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What is it?

Sesamoids are small, seed-shaped bones that are located underneath the base of the first (AKA big) toe. They serve to protect and cushion the bottom of the first toe. Sesamoiditis is the painful inflammation of a sesamoid bone and its surrounding tendons and tissue structures due to repetitive stress. It is seen in a variety of athletes, including runners, dancers, basketball players and tennis players.



Pain is typically located at the bottom of the first toe, which is worsened with activities such as jumping or dancing when the toe “pushes off” the ground. Initially the pain improves with rest, but it can worsen with walking or standing if not addressed early. Swelling or bruising can sometimes be noticed as well.


Sports Medicine Evaluation & Treatment

A sports medicine physician will review symptoms, ask about any relevant past medical history, press along the ball of the foot and elevate the great toe to reproduce the pain. Initial evaluation may include an x-ray, specifically focusing on the sesamoid. If there is concern for a fracture, an MRI can be obtained to look at the sesamoid and surrounding structures.

Treatment of sesamoiditis will depend on several factors, including the sport in which the athlete is participating, timing of the injury, and degree of pain the athlete may be experiencing.

The initial treatment involves rest, immobilization, ice, and elevation. Patients will be advised to decrease the amount of weight they place on their affected foot and refrain from activities responsible for the pain, such as running or dancing. Anti-inflammatory medications, such as ibuprofen, may offer some pain relief. Steroid injection in the soft tissues in between or around the bones may also be considered to help relieve the pain. If a stress fracture of the sesamoid is found, staying off the foot (non-weight bearing, usually by using crutches or a scooter) in a protective boot or cast for about 6 weeks is needed until the patient is no longer tender over the sesamoid. For severe cases that fail therapy, surgery can be performed to remove the damaged or fragmented sesamoid bone.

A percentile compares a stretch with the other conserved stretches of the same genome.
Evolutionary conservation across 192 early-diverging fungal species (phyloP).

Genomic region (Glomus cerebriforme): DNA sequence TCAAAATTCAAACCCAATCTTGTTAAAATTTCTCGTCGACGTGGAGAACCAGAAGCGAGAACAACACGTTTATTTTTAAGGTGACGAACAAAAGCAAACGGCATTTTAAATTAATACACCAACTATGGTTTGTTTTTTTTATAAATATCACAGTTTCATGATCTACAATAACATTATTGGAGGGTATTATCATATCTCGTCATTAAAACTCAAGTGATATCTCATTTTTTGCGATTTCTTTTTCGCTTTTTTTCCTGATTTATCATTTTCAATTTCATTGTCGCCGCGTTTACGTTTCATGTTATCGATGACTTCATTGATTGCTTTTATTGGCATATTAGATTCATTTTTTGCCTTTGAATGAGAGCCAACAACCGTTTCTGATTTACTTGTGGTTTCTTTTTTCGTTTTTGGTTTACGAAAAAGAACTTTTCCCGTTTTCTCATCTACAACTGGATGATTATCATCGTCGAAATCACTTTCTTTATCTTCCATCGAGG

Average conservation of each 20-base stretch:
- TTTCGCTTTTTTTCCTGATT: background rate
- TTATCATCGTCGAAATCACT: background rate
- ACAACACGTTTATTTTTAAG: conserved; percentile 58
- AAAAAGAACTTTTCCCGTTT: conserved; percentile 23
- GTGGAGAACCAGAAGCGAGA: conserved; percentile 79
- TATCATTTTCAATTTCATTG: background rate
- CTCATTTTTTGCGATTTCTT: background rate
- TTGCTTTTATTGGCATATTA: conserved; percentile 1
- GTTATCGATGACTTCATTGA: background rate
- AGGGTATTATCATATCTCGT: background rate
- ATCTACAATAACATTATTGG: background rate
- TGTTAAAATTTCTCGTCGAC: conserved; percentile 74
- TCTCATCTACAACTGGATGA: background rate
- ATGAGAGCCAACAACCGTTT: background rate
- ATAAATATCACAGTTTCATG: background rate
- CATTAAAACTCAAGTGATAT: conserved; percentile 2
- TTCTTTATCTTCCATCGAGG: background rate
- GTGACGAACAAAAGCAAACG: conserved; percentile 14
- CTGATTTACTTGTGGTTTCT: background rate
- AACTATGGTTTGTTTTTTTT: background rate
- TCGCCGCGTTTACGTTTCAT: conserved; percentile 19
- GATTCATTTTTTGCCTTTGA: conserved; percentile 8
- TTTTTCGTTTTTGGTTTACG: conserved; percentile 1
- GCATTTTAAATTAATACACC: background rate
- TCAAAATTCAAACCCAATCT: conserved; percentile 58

In order to prevent this injury from recurring, patients may have gait analysis or try orthotics to decrease the weight placed on the great toe.


Injury Prevention

Numerous factors contribute to the development of sesamoiditis, and most of them are not preventable. People with high foot arches, flat feet or those who run on the ball of their foot may be more prone to sesamoiditis. Wearing cushioned and protective shoes can help distribute pressure across your foot. If this is a recurrent problem, a gait analysis can assess if the foot is putting too much pressure.


Return to Play

For mild cases of sesamoiditis, an athlete can participate in sports using ice, anti-inflammatories and an orthotic to deflect pressure away from the painful area. If symptoms are persistent and affect the athlete’s ability to compete, some non-weight bearing time may be necessary, followed by the use of a hard-soled shoe until symptoms have resolved. If there is a stress fracture of the sesamoid, up to six weeks of non-weight bearing in a cast or protective boot is needed for proper healing, followed by a gradual return to activities over several weeks.

AMSSM Member Authors
Stephen Carek, MD; Charlie Michaudet, MD and Guy Nicolette, MD

Landorf K, Simons S, Jordan C, Rathleff M. Foot Pain. In: Brukner and Khan’s Clinical Sports Medicine. 5th Ed. North Ryde NSW: McGraw-Hill Education; 2017: 968-969.
Atiya S, Quah C, Pillai A. Sesamoiditis of the metatarsophalangeal joint. OA Orthopaedics 2013 Sep 09;1(2):19.







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